Goldman, the heir to the Levi Strauss fortune, had loaned his campaign $4 million, stressed his Jewish identity and pro-Israel credentials, and courted Hasidic leaders and voters, while Niou was the only candidate of the dozen on the ballot who supported for the Boycott, Divestment and Sanctions movement against Israel. AIPAC’s SuperPAC put out a statement saying it was proud to have played a role in defeating Niou — by contributing $350,000 to a local Super PAC opposing Niou — and looked forward to working with Goldman in Washington.
Goldman, who was also endorsed by the Times, said late Tuesday: “This has been an inspiring and humbling experience as a first-time candidate and to stand in front of you here today as your Democratic nominee for Congress.”
Following his remarks, Goldman told the Forward that his “Jewish faith and values” inspired him to dedicate his career to public service, “and I look forward to joining Congressman Nadler in Congress to represent the Jewish community in the city and country.”
Goldman closed the final day of campaigning in Brooklyn greeting Orthodox voters outside the Shomrei Shabbos synagogue in Borough Park. “I am very eager to be a strong representative for the entire community in Congress,” he said after canvassing for about 30 minutes, alongside Assemblymember Simcha Eichenstein; longtime community leader Rabbi Berish Freilich; and Ben Barber, a businessman representing the Bobov-45 Hasidic sect in Brooklyn.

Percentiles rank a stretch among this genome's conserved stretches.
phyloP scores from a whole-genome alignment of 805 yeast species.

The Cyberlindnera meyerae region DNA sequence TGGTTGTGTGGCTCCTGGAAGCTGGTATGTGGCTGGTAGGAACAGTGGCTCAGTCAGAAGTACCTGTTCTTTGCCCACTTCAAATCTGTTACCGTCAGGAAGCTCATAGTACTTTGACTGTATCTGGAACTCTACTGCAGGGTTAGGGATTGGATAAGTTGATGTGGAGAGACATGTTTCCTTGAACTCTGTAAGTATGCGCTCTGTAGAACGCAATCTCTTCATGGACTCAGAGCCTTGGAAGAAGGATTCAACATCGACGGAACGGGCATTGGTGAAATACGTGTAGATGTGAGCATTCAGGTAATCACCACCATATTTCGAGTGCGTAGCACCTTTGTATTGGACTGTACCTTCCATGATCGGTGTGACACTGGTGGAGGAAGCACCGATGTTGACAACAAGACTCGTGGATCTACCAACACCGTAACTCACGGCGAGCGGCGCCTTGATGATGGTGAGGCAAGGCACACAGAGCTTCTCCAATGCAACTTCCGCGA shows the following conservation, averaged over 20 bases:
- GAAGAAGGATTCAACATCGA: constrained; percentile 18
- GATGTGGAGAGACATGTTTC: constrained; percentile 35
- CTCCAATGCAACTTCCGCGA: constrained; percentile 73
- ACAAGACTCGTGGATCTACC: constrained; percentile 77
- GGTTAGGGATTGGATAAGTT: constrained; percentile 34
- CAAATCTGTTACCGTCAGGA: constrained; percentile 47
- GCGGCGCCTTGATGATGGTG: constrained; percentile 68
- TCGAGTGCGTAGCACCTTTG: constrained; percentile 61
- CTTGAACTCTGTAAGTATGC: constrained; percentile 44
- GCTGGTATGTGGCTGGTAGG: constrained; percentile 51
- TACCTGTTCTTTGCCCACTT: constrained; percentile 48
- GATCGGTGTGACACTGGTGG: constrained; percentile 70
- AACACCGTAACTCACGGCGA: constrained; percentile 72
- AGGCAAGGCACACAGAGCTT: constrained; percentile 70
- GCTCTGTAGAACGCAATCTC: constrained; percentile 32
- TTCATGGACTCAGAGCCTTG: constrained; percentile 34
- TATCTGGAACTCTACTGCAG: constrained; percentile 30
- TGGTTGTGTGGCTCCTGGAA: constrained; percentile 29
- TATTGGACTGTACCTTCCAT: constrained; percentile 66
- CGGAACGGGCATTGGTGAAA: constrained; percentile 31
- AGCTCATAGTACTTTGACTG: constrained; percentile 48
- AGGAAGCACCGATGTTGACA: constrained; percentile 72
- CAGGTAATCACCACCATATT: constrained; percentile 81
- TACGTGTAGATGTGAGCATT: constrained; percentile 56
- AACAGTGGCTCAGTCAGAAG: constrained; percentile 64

Goldman received at least 1,000 votes in the Orthodox-populated neighborhoods, according to unofficial election day results.
Brining it home
Nadler was composed and humble in his speech to an insider crowd of former staffers, longtime colleagues and Jewish leaders, who were jubilant as they sipped white wine. It had been a surprisingly easy victory after a surprisingly bitter race, the first time in years where anyone seriously considered Nadler might be leaving Capitol Hill.
In an interview Monday while canvassing outside the Fairway supermarket in his Upper West Side neighborhood, Nadler said he had no regrets about taking on a longtime colleague rather than run again in his old district, and he repeated that in his speech on Tuesday night.
“This place is my home — I have lived here for nearly my whole life,” he said. “I love the people of this community and what they represent. Why would I want to be any place else?”
The district includes a significant number of Jewish voters — about 30% of the electorate in the Democratic primary, according to data analyzed by Prime New York, a consulting firm, for the Jewish Community Relations Council. Nadler said “a number of people” have told him that they voted for him because they felt it was important to preserve Jewish representation from New York City in Congress, after the 2020 defeats of Eliot Engel and Max Rose and the retirement of Rep. Nita Lowey.